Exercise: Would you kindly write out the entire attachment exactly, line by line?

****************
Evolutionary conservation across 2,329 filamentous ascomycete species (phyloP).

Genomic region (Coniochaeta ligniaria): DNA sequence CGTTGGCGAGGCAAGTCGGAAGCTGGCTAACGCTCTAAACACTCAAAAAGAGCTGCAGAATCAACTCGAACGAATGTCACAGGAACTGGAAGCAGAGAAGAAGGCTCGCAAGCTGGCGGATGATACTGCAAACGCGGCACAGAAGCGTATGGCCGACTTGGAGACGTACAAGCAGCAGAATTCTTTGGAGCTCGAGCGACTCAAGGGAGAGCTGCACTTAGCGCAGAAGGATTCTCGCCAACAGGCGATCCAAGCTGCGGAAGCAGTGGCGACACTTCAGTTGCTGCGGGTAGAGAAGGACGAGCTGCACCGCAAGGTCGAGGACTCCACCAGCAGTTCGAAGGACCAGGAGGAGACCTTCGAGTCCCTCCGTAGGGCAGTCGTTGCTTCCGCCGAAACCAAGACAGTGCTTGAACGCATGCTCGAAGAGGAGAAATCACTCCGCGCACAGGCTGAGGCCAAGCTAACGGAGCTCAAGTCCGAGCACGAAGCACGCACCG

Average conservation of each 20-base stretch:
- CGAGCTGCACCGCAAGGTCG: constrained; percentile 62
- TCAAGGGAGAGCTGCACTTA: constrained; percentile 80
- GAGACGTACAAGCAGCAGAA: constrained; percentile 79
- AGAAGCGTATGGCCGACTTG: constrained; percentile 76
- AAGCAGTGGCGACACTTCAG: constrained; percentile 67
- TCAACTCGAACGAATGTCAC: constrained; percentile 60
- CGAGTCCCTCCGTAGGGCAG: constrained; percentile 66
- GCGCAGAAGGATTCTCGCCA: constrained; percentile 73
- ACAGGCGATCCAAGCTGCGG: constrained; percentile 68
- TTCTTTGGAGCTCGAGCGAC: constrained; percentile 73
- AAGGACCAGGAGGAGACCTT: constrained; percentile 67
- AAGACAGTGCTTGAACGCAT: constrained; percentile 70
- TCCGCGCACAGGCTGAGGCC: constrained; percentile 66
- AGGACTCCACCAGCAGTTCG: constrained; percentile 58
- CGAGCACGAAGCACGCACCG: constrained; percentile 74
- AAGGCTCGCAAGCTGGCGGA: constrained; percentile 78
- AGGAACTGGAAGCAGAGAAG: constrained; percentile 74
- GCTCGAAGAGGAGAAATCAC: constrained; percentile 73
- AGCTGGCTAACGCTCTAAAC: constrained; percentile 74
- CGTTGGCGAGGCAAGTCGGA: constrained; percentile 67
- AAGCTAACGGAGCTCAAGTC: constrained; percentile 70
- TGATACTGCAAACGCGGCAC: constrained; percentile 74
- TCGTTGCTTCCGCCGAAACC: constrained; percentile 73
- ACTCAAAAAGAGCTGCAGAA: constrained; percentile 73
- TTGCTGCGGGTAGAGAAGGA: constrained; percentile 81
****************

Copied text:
Evolutionary conservation across 2,329 filamentous ascomycete species (phyloP).

Genomic region (Coniochaeta ligniaria): DNA sequence CGTTGGCGAGGCAAGTCGGAAGCTGGCTAACGCTCTAAACACTCAAAAAGAGCTGCAGAATCAACTCGAACGAATGTCACAGGAACTGGAAGCAGAGAAGAAGGCTCGCAAGCTGGCGGATGATACTGCAAACGCGGCACAGAAGCGTATGGCCGACTTGGAGACGTACAAGCAGCAGAATTCTTTGGAGCTCGAGCGACTCAAGGGAGAGCTGCACTTAGCGCAGAAGGATTCTCGCCAACAGGCGATCCAAGCTGCGGAAGCAGTGGCGACACTTCAGTTGCTGCGGGTAGAGAAGGACGAGCTGCACCGCAAGGTCGAGGACTCCACCAGCAGTTCGAAGGACCAGGAGGAGACCTTCGAGTCCCTCCGTAGGGCAGTCGTTGCTTCCGCCGAAACCAAGACAGTGCTTGAACGCATGCTCGAAGAGGAGAAATCACTCCGCGCACAGGCTGAGGCCAAGCTAACGGAGCTCAAGTCCGAGCACGAAGCACGCACCG

Average conservation of each 20-base stretch:
- CGAGCTGCACCGCAAGGTCG: constrained; percentile 62
- TCAAGGGAGAGCTGCACTTA: constrained; percentile 80
- GAGACGTACAAGCAGCAGAA: constrained; percentile 79
- AGAAGCGTATGGCCGACTTG: constrained; percentile 76
- AAGCAGTGGCGACACTTCAG: constrained; percentile 67
- TCAACTCGAACGAATGTCAC: constrained; percentile 60
- CGAGTCCCTCCGTAGGGCAG: constrained; percentile 66
- GCGCAGAAGGATTCTCGCCA: constrained; percentile 73
- ACAGGCGATCCAAGCTGCGG: constrained; percentile 68
- TTCTTTGGAGCTCGAGCGAC: constrained; percentile 73
- AAGGACCAGGAGGAGACCTT: constrained; percentile 67
- AAGACAGTGCTTGAACGCAT: constrained; percentile 70
- TCCGCGCACAGGCTGAGGCC: constrained; percentile 66
- AGGACTCCACCAGCAGTTCG: constrained; percentile 58
- CGAGCACGAAGCACGCACCG: constrained; percentile 74
- AAGGCTCGCAAGCTGGCGGA: constrained; percentile 78
- AGGAACTGGAAGCAGAGAAG: constrained; percentile 74
- GCTCGAAGAGGAGAAATCAC: constrained; percentile 73
- AGCTGGCTAACGCTCTAAAC: constrained; percentile 74
- CGTTGGCGAGGCAAGTCGGA: constrained; percentile 67
- AAGCTAACGGAGCTCAAGTC: constrained; percentile 70
- TGATACTGCAAACGCGGCAC: constrained; percentile 74
- TCGTTGCTTCCGCCGAAACC: constrained; percentile 73
- ACTCAAAAAGAGCTGCAGAA: constrained; percentile 73
- TTGCTGCGGGTAGAGAAGGA: constrained; percentile 81